The good news for job seekers is that those working in HR and talent acquisition recognize that there is a problem, though just how deep the frustrations are may not be fully realized.

  • Most practitioners report that it is extremely important for candidates to feel their application process is clear (69%), user-friendly (64%) and easy (56%). Yet most admit that if they were applying for a job at their company today, it’s unlikely they could describe the experience in those terms.
  • More than half (54%) of professionals surveyed agree that candidate experience is important to their hiring practices, but almost four in ten (36%) report that improving the candidate experience is one of their greatest challenges.
  • Nearly two in five feel it’s hard to keep candidates engaged throughout the application process (35%) and communicate effectively with them at each step (34%).

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Recruiting Professionals are frustrated as well
That last point about the difficulties associated with candidate engagement is particularly alarming considering the preponderance of tools and channels available today designed to enable constant connectivity across just about every aspect of our lives. Perhaps that’s why talent acquisition pros themselves expressed frustration about the tools currently available to them.

  • A majority of professionals reported that the tools they use today are not intuitive (65%), not easy to customize (59%), and don’t save them time (53%) or money (58%).
  • Nearly three in ten (27%) say that the tools they currently have right actually get in the way of their ability to do their jobs instead of making them better at what they do.
  • Almost two in three (64%) express some dissatisfaction with or plans to replace their current applicant tracking system (ATS).

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The negative impact of a poor candidate experience is substantial and far-reaching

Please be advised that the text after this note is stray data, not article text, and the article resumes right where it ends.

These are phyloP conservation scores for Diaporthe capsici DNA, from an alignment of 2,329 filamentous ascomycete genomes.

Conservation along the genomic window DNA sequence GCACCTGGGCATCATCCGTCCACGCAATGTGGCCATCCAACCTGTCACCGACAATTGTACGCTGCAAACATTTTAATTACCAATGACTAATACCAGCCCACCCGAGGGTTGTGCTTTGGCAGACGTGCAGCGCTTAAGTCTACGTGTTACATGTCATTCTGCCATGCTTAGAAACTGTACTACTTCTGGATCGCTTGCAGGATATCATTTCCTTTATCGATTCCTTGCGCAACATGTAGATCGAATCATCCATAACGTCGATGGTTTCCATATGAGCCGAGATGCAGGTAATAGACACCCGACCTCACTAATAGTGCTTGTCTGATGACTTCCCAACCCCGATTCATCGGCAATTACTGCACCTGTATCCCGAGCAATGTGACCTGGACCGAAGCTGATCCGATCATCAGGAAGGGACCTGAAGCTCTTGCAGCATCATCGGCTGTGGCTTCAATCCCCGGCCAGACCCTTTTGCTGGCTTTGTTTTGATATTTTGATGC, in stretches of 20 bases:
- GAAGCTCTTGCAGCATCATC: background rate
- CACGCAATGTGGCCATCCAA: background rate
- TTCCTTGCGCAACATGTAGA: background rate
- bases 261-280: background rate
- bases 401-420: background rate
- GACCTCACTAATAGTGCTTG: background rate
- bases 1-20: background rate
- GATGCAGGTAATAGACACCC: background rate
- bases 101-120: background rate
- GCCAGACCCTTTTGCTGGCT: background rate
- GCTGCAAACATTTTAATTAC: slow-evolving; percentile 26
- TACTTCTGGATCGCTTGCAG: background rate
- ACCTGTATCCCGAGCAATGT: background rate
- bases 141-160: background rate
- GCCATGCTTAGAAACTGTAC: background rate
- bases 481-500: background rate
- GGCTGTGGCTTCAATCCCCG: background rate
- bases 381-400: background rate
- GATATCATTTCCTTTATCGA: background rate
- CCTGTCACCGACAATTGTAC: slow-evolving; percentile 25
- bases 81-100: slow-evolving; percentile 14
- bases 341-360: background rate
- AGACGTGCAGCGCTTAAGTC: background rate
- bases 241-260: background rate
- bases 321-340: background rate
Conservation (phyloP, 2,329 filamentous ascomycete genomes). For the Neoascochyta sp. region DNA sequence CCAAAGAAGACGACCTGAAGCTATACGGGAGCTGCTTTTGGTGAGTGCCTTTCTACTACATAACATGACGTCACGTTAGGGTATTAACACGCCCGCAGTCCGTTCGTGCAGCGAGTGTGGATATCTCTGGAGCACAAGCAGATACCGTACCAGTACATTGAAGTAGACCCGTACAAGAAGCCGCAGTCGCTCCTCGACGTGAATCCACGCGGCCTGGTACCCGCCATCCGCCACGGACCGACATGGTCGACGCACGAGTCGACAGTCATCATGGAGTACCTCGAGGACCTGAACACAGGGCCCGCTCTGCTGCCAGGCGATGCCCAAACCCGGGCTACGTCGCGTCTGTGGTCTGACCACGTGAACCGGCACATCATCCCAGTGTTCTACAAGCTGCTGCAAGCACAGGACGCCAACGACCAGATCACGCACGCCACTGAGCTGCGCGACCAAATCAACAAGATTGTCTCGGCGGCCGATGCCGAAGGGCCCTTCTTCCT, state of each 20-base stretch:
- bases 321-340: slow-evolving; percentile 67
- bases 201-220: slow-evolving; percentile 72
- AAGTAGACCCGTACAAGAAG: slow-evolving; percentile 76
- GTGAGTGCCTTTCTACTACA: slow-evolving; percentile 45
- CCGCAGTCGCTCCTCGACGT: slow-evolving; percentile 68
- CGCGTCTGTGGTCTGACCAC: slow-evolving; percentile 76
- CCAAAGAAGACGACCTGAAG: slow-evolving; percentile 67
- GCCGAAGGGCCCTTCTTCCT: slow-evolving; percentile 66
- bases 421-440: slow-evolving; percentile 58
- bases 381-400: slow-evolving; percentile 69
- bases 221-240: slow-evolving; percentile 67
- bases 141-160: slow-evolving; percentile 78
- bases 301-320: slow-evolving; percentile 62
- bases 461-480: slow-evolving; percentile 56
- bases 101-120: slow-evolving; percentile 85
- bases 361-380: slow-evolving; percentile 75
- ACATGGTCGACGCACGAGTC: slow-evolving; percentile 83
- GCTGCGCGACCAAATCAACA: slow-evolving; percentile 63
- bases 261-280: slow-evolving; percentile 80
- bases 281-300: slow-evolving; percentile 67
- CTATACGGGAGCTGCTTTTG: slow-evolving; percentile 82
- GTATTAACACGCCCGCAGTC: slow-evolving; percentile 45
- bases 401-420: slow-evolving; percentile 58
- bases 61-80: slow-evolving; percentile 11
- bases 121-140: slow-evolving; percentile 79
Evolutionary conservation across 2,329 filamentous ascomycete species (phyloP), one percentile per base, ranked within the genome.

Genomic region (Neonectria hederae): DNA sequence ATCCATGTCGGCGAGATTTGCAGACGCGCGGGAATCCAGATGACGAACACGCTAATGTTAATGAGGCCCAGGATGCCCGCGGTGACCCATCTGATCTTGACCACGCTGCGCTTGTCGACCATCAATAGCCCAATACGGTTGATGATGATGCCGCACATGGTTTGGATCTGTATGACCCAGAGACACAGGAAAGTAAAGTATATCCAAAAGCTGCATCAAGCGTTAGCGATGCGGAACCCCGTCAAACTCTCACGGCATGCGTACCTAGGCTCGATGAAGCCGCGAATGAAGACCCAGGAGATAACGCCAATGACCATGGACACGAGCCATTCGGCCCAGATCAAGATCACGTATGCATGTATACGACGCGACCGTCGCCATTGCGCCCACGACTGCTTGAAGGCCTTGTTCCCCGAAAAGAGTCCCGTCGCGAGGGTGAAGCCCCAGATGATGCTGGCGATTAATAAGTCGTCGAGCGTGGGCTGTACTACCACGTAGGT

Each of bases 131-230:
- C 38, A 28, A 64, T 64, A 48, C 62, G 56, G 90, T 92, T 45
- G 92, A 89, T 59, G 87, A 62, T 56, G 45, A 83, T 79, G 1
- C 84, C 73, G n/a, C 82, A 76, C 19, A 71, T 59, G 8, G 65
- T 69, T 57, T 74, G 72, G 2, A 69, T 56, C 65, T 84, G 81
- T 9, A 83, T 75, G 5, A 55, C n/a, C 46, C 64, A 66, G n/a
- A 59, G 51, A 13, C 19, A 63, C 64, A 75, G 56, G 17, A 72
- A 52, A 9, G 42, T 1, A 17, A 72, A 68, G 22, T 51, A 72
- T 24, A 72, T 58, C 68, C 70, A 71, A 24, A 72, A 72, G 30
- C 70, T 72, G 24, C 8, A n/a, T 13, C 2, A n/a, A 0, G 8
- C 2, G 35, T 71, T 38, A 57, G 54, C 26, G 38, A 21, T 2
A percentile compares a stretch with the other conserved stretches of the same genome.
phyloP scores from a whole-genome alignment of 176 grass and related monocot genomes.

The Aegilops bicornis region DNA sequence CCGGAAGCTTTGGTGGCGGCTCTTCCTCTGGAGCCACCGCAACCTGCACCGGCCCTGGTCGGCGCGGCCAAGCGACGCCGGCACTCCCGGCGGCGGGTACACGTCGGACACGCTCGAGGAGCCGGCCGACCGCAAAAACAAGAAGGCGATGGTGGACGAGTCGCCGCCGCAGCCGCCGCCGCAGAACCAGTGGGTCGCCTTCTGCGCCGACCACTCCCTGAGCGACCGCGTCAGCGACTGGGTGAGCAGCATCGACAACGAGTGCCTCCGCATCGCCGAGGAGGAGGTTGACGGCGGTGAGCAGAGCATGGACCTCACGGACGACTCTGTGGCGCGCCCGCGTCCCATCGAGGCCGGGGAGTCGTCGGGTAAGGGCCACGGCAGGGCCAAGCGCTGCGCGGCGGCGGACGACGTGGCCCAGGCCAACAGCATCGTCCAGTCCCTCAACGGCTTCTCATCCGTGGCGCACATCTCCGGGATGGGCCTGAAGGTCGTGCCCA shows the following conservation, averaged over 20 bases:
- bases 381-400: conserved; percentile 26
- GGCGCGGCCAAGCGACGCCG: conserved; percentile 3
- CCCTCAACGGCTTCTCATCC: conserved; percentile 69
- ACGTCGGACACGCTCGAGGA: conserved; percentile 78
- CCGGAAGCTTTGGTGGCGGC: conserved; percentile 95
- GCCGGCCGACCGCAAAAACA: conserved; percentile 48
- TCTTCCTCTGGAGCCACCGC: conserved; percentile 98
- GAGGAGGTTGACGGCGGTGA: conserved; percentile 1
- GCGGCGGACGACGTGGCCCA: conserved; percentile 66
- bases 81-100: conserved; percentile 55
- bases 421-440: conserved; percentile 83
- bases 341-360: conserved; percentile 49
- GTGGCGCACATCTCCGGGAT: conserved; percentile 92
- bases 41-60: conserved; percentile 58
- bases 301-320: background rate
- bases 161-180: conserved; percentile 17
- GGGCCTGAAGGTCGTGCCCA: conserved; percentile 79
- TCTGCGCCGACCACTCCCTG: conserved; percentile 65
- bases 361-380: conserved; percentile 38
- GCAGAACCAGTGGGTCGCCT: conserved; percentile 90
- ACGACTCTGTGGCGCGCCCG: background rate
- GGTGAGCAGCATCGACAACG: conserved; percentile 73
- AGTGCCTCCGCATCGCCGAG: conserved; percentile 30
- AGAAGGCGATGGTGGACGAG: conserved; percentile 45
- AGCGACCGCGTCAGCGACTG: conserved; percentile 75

And this is why there continues to be such a focus on improving candidate experience across the talent acquisition landscape. The impact of not doing so is very real, and potentially very severe.

  •     Thirty-seven percent of recruitment professionals are concerned that their company’s application process is deterring quality hires.
  •     That concern is legit as almost a quarter (23%) of job seekers agree that if they had issues filling out an online application, they’d never apply at that company again. And nearly half (44%) say they would put off or not apply at all if encountering an outdated online application process.
  •     One quarter (25 percent) of talent acquisition practitioners think that this limitation might even prevent consumers from buying products or services from that company.

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For much, much more, get your copy of the 2014 Jibe Talent Acquisition Survey today. And stay tuned to the Jibe Blog in the weeks ahead for additional analysis of the survey results, including a deep dive into respondent perspectives on mobile recruiting and analytics.

Also, please come see Jibe at the upcoming 2014 Fall ERE Recruiting Conference in Chicago to pick up a copy and discuss the results with us.